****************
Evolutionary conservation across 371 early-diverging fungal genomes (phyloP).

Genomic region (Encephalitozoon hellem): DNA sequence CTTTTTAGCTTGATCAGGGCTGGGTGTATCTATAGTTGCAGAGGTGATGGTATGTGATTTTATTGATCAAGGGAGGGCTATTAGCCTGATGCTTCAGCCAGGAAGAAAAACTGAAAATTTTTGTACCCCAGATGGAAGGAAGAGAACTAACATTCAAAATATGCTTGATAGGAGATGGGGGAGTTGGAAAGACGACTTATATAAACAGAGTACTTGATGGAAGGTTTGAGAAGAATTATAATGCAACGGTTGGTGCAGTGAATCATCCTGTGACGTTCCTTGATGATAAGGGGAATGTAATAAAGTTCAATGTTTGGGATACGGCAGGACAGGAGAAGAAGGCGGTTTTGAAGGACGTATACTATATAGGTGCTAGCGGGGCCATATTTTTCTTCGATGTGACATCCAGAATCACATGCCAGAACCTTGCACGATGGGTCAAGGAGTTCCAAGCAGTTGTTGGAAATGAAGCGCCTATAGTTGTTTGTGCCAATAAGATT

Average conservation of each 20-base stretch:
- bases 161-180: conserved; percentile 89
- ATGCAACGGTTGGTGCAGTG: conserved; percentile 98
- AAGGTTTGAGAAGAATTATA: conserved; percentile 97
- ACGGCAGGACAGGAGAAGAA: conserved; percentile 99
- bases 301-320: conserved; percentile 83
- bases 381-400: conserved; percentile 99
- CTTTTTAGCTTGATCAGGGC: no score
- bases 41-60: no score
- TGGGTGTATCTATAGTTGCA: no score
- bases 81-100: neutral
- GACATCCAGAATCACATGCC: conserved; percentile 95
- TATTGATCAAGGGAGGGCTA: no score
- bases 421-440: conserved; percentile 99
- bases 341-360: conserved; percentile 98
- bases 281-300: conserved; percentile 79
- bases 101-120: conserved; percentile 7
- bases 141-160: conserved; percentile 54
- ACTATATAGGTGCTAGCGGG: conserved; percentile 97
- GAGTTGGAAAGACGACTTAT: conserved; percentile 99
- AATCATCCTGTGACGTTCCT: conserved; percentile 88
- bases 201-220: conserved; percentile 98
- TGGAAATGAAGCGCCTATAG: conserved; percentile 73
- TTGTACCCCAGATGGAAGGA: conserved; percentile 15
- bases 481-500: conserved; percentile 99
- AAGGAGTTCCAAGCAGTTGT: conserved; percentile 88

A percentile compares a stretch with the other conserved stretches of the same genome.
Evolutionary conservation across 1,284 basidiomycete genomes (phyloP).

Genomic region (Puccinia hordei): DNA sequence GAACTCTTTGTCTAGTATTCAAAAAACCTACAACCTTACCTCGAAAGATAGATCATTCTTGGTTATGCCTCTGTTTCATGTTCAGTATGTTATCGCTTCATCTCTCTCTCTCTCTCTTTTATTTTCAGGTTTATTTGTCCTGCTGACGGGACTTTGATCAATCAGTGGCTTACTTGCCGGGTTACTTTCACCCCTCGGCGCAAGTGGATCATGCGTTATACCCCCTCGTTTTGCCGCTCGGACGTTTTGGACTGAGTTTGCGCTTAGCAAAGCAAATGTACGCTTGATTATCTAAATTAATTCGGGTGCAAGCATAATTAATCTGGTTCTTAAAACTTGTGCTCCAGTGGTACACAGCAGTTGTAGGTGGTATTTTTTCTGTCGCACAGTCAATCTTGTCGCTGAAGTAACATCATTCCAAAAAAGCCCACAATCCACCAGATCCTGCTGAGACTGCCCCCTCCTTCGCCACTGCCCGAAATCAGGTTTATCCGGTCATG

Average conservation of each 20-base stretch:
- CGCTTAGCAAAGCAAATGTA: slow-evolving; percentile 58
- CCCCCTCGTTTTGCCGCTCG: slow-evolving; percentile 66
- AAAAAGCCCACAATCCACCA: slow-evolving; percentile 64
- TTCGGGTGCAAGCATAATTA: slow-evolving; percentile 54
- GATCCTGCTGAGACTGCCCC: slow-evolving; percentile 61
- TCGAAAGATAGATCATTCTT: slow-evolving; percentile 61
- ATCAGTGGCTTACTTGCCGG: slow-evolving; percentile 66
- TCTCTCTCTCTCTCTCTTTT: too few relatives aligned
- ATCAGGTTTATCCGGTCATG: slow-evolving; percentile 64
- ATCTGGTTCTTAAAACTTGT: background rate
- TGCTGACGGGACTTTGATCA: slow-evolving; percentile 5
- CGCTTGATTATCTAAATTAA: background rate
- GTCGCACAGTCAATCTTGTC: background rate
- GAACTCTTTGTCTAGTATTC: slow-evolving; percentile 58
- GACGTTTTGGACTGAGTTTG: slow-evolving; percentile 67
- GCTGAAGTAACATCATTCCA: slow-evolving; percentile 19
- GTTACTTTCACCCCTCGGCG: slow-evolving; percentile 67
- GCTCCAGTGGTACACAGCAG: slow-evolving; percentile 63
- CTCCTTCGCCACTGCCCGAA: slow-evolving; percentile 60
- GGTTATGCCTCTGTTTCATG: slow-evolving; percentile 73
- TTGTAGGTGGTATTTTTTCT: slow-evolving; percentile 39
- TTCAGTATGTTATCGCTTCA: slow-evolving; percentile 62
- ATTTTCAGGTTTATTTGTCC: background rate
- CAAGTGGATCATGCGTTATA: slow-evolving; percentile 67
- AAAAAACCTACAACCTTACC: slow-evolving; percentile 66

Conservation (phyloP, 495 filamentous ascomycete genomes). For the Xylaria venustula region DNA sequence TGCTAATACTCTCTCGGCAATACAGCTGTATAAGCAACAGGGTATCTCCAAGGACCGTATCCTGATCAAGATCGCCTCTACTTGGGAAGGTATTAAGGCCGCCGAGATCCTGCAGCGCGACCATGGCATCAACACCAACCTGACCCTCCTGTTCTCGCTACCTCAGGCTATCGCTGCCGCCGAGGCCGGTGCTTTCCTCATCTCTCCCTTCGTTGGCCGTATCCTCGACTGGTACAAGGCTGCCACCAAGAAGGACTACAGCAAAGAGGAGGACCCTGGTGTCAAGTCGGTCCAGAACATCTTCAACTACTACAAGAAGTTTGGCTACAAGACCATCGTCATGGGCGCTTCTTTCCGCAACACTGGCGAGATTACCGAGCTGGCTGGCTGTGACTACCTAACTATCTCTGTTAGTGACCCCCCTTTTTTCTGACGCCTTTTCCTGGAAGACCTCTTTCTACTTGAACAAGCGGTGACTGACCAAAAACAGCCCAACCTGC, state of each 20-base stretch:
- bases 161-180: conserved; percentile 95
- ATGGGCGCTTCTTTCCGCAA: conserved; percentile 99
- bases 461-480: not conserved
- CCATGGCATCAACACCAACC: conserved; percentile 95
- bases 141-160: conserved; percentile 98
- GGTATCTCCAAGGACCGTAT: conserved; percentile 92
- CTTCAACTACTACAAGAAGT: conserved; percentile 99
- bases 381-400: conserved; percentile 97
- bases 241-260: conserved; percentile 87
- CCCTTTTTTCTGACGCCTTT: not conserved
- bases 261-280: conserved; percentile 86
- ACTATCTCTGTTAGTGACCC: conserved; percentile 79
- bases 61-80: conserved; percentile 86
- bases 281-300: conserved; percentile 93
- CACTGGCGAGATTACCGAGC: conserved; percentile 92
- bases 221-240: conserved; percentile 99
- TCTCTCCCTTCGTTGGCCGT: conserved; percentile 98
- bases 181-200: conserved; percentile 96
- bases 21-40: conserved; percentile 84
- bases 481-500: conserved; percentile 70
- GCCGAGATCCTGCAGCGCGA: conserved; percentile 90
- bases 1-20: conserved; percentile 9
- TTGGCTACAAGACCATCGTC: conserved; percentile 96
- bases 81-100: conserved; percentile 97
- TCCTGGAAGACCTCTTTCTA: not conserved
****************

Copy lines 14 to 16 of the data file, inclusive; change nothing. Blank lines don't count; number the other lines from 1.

- GACATCCAGAATCACATGCC: conserved; percentile 95
- TATTGATCAAGGGAGGGCTA: no score
- bases 421-440: conserved; percentile 99